Making Decisions Together: Trust-Building MagicTeams who have made the effort to build trust together can take that superpower even further by making sure that every team member’s voice is heard. This makes each person feel like a valued contributor on their journey together. Again, leadership plays a big role here by making sure decisions are transparent and fair, and that everyone has weighed in so they can buy in.
Anonymous Feedback: Speaking FreelyOpen discussions are crucial for a team to be successful but it’s important to provide a method for giving anonymous feedback. There will always be some things that certain individuals will not be comfortable sharing in person. It’s just another way to help bring issues and concerns to the surface that might otherwise stay hidden. It’s also important that leaders make sure that employees know when their suggestions or feedback have been heard.

Creating Safe Spaces for Cross-Functional Collaboration
Bridging the Tech Talk GapNow, let’s talk about the tech gurus. They’re brilliant at what they do, but it’s equally important that they be able to explain to everyone else why their work matters i.e. the success of implementation teams. Making the connection between tech jargon and user value is a skill that truly boosts teamwork and makes sure everyone is on the same page. Plus it saves time and effort.
Getting Everyone Involved and on BoardWhen members of cross-functional teams get a chance to be part of decision-making, something magical happens. They feel like they also own the outcome. Even if the final decision doesn’t match everyone’s preference, the fact that their views were taken into account builds trust and camaraderie. Leaders might have the final say, but by accepting input without any backlash, leaders get diverse views as well as team members’ buy-in. This is where trust and team spirit come to life.

Creating Safe Spaces for Customer XP and Product Development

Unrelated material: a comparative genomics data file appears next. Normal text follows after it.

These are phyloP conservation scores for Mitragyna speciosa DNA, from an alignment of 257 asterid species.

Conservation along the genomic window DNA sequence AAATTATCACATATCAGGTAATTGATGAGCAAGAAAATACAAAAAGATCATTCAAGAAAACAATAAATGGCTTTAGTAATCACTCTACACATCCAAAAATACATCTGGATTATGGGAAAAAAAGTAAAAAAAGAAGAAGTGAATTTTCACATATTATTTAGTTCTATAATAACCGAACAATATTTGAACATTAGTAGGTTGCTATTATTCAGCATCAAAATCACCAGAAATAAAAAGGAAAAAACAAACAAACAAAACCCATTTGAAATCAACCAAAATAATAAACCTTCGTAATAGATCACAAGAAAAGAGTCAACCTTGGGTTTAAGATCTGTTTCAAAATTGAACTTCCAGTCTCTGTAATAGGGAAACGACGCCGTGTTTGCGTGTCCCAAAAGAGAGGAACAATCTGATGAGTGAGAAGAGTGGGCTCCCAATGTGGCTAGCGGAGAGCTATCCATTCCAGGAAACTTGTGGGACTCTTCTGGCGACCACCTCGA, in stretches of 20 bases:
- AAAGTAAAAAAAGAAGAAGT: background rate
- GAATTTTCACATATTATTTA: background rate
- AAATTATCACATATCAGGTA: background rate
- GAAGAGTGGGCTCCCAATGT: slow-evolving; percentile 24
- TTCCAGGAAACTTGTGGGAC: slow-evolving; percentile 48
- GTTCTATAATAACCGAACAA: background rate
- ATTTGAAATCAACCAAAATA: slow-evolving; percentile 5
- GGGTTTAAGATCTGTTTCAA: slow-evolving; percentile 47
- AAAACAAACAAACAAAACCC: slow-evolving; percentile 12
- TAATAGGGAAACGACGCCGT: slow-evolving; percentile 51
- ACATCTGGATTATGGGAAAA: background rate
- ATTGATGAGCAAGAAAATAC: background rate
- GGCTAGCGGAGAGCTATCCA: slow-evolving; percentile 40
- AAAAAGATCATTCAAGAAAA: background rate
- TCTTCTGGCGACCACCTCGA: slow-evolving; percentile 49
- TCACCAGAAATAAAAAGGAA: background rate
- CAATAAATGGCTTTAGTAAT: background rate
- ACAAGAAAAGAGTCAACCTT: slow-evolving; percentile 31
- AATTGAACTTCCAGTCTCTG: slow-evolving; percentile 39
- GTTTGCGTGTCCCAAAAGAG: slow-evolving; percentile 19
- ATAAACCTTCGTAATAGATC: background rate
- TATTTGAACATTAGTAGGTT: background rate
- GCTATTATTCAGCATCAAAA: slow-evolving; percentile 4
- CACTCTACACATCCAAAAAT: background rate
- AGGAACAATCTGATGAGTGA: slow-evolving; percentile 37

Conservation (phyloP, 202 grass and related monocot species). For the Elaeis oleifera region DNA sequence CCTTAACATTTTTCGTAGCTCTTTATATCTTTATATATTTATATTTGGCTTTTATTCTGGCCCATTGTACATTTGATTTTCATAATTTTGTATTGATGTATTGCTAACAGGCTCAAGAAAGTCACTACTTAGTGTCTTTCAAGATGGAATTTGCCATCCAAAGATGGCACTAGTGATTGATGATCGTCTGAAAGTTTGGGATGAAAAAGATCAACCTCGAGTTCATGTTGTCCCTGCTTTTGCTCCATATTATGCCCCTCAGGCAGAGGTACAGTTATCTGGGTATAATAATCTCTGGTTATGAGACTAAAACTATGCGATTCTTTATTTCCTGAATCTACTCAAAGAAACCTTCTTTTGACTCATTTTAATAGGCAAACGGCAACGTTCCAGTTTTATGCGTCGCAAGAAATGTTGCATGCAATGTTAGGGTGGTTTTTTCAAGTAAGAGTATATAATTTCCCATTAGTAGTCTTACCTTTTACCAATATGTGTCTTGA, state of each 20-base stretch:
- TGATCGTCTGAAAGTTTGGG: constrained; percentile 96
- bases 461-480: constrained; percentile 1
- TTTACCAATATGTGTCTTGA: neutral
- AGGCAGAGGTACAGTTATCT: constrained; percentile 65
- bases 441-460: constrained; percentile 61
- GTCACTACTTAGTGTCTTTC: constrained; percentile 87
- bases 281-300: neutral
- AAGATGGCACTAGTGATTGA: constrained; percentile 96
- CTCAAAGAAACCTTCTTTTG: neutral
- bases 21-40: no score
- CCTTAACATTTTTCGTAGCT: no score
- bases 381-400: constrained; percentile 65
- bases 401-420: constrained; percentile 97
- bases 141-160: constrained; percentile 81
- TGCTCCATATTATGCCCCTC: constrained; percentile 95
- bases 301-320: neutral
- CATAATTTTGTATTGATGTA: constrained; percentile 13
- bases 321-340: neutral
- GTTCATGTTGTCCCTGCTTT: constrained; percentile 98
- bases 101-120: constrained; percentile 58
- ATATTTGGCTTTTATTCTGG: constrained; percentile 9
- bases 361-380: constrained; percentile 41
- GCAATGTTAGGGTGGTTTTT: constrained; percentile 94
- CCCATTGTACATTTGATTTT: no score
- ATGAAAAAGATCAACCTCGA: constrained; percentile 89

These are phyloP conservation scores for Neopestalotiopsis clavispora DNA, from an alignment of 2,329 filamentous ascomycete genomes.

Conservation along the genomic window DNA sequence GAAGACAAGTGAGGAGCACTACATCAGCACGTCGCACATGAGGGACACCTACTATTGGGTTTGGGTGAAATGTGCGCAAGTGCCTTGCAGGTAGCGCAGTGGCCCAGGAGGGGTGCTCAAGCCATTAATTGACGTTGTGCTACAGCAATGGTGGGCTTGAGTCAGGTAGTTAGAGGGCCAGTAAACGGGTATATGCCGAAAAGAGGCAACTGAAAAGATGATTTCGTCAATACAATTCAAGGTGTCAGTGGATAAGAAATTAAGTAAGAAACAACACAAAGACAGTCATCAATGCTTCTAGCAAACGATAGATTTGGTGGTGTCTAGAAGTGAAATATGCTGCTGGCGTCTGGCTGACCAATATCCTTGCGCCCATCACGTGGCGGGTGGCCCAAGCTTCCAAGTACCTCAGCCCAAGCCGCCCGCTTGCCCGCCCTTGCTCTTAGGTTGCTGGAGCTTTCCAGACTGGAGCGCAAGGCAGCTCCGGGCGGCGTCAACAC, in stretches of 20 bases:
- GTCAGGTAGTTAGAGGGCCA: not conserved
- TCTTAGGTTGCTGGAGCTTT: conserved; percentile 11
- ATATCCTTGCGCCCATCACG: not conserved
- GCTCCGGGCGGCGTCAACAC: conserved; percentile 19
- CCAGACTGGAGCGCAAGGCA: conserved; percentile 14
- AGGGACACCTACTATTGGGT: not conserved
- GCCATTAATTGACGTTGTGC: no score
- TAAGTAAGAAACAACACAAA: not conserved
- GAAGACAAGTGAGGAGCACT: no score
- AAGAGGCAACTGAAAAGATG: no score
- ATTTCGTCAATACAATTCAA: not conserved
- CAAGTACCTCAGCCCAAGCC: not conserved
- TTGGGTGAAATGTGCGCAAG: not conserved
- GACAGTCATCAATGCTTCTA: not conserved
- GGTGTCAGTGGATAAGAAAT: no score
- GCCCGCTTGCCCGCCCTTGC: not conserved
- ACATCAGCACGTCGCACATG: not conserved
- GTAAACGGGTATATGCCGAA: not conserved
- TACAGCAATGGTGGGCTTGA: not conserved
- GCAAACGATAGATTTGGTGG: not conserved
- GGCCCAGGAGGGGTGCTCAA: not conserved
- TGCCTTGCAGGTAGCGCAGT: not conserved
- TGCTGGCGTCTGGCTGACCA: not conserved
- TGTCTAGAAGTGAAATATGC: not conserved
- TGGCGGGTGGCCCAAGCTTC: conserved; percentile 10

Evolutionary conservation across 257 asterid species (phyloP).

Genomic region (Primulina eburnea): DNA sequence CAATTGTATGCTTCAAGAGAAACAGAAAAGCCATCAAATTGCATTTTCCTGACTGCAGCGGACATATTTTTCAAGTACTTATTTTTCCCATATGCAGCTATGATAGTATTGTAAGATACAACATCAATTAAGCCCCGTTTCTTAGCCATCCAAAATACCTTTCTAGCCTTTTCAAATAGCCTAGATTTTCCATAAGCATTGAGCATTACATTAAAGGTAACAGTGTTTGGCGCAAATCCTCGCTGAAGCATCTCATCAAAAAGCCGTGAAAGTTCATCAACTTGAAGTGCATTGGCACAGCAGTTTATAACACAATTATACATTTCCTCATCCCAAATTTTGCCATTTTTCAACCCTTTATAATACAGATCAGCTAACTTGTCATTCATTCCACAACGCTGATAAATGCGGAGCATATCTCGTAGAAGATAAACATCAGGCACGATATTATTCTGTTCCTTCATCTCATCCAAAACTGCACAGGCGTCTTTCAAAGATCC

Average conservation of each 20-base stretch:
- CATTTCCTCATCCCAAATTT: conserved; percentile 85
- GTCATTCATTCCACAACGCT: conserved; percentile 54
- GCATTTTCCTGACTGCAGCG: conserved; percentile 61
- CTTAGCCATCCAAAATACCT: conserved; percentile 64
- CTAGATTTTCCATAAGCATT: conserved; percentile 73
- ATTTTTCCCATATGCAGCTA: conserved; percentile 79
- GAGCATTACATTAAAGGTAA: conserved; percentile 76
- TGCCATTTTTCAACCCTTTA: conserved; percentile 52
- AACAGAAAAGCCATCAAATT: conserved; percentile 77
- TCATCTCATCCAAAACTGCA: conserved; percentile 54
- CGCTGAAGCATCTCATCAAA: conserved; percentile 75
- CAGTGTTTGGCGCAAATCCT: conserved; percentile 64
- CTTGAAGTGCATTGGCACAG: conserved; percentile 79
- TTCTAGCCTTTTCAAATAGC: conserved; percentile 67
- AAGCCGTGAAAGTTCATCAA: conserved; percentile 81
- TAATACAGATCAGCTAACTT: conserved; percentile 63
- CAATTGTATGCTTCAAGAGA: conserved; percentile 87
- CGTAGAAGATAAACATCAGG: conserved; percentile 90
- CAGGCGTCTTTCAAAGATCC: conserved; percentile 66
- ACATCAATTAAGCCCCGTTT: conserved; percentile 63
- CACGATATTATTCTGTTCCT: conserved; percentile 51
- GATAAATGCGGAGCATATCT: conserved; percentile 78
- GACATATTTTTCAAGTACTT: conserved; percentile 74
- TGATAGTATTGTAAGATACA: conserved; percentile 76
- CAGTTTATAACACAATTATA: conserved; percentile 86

User Interviews: Walking in Their ShoesFor product teams, a great way to open up communication and build trust is by talking to the users of their products. It’s not just about collecting data – it’s about seeing things from their perspective. Trust us, no number of focus groups can replace the goldmine of insights gathered from chatting directly with users. Truly understanding what the user needs and wants is the way to create products that users will love and tell others about!
Transparency and Expectation Alignment: Key IngredientsLeaders need to be clear about how decisions are made and why. Everyone should understand the reasons behind their choices. Plus, aligning expectations is key. Leaders should create an environment where everyone believes their suggestions are considered fairly, without any bias. It’s not about who’s saying it; it’s about the strength of the idea and how it fits into the organizational mission, vision, and values.

To Summarize It All

Successful teams don’t just happen overnight. They are the result of leaders, managers, and team members who all embrace and model the ethics and soft skills of transparency, effective communication, collaboration, community, and productive conflict. The more these things become the norm, the more trust is developed. Remember that building trust, especially between manager and team member, is critically important because it’s directly tied to the company’s bottom line. Our advice? Start following the examples laid out in this article today because the Culture (R)evolution™ starts with you! Talk to Ubiminds below to learn more.